Note that on my system, I still got a "no" on GDAL even though it was installed via get-maptools.sh. This is an outstanding issue for Ubuntu 8.10 (not 100% sure about 8.04)
make && sudo make install
You have to start the festival server by hand in a shell window before starting xastir.
festival --server &
Festival is also automatically started if you enable some of the "Assistive Technologies" in the Gnome desktop. I usually don't, so the command above is necessary.
Clicking File->Configure->Speech in xastir, I could get it to talk just by clicking the "Test" button in the dialog.
GDAL support in xastir is very embryonic, so this doesn't really matter, but the instructions above will build gdal with only a small fraction of its capability. There are lots more features of gdal you can enable by adding more packages (e.g. sqlite3, postgis, netcdf, etc.), but none of these get you more features in xastir. If you use gdal for something more intensive like GRASS GIS or QGIS, you'll want to rebuild gdal after getting more of its optional dependencies installed.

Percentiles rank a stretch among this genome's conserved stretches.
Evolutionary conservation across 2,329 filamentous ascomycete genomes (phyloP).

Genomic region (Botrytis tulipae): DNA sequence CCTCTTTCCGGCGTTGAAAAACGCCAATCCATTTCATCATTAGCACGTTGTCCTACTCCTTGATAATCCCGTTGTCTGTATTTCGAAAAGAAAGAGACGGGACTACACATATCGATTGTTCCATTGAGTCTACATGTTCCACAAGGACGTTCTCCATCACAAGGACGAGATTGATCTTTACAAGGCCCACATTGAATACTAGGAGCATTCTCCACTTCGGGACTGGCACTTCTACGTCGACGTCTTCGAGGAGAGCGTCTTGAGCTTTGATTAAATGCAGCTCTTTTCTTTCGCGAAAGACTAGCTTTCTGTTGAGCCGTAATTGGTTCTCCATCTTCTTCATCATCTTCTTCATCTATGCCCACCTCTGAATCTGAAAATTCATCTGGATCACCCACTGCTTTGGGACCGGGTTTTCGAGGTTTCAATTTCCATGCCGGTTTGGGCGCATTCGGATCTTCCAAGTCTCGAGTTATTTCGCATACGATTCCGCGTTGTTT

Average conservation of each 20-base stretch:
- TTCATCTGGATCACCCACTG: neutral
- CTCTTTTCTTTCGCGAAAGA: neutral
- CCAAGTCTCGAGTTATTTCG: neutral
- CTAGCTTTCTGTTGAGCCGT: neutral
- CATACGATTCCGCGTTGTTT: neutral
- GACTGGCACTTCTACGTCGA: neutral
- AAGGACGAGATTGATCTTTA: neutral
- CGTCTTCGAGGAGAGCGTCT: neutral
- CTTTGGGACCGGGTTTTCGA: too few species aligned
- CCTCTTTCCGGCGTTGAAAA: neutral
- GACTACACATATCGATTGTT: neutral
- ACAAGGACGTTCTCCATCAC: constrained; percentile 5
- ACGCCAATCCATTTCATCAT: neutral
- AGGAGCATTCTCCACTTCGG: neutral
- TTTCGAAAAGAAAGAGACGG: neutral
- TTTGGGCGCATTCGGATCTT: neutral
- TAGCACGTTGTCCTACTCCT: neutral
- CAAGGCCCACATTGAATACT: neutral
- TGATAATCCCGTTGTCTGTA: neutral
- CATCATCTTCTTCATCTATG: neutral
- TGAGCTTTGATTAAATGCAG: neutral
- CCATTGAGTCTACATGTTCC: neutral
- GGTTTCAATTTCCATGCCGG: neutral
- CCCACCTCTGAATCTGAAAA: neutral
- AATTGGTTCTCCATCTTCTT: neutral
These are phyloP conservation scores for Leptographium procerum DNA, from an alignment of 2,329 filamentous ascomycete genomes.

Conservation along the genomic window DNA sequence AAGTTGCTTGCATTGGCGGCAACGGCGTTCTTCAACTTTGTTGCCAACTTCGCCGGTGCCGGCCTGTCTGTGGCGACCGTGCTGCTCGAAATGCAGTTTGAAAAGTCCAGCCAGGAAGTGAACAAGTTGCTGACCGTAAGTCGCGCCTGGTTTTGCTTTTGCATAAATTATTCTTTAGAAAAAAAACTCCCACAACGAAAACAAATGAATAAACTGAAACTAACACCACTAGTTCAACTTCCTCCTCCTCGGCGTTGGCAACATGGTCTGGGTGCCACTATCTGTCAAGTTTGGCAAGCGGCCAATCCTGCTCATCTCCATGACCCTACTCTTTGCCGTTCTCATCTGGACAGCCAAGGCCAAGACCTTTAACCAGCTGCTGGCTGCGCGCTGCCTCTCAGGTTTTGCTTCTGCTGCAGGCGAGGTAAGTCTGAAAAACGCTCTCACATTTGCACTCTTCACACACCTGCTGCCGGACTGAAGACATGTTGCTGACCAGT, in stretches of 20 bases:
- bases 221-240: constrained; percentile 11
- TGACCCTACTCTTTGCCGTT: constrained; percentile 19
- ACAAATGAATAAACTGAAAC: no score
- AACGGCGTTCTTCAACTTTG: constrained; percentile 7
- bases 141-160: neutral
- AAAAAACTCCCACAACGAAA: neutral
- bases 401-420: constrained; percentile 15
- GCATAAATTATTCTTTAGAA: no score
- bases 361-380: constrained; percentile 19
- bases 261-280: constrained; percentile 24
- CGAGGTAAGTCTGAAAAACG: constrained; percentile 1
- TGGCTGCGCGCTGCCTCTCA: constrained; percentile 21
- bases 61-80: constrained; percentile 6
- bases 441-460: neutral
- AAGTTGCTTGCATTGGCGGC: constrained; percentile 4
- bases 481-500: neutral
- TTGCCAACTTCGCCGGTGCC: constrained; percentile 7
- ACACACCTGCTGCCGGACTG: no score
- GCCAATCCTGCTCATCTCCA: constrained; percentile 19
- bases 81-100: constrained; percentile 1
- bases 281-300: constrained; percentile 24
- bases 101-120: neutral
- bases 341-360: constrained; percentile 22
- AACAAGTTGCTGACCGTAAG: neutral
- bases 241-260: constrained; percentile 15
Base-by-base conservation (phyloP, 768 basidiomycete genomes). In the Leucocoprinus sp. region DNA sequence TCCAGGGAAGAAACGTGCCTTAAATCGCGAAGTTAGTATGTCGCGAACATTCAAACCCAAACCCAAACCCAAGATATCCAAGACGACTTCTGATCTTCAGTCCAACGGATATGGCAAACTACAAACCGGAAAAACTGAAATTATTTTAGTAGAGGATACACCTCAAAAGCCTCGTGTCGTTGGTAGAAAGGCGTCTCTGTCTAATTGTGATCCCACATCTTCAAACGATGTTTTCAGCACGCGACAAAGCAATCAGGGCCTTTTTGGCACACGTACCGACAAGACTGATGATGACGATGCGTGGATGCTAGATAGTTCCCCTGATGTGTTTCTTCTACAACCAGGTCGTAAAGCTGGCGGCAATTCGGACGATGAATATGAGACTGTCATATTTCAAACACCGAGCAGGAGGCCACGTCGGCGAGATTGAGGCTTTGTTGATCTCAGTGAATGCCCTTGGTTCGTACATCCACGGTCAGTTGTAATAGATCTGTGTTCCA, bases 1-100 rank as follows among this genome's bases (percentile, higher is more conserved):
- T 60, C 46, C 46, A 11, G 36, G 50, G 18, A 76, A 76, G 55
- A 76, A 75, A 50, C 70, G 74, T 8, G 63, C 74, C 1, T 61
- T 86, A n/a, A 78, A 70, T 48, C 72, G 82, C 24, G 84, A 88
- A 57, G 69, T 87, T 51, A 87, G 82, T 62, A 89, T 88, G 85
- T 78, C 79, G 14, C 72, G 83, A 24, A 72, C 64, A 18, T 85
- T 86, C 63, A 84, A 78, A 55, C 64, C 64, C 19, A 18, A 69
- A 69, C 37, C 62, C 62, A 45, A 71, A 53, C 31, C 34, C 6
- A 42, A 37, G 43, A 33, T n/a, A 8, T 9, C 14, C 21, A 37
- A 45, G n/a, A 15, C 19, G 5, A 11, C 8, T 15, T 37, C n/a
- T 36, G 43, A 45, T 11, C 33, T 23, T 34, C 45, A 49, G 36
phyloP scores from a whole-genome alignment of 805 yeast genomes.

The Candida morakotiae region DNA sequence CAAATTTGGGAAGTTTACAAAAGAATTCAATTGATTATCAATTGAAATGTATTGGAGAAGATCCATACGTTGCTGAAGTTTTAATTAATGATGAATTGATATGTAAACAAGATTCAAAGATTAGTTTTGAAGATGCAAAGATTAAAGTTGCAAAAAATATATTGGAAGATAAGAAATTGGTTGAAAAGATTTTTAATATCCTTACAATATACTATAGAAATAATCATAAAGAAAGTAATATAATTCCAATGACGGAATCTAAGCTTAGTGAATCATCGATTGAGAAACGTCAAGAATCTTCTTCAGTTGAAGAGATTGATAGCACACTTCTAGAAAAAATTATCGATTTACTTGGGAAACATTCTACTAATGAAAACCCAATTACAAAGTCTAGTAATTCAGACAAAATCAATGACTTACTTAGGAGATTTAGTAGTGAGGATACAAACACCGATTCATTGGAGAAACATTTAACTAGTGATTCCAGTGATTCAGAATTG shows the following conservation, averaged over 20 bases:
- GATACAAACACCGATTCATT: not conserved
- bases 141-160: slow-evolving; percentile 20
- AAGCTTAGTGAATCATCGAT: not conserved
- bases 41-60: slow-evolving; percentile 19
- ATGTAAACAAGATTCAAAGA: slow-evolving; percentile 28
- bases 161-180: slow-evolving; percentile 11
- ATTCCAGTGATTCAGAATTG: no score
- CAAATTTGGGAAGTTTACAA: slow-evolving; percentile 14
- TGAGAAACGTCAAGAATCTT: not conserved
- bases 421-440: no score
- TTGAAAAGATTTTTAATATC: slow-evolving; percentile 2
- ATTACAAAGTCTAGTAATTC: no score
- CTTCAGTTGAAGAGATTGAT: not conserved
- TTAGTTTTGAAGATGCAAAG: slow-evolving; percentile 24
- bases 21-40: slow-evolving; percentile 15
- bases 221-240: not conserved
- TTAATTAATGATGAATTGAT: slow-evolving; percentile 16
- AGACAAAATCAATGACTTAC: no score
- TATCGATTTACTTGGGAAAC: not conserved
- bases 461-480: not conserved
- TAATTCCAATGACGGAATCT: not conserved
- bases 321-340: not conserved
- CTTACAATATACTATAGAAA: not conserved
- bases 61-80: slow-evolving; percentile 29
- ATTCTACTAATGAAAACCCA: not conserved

If you plan to use gpsman's graphical user interface you can add the Img library. If you plan on doing much building of open source codes, you probably will need libtool. You do NOT need it for xastir, but it's a fast download and you might as well make sure it's there for later.
sudo apt-get install libtk-img libtool
I chose to do these way up there at the beginning, but since they're completely unnecessary for a basic Xastir install, I stuck them down here instead.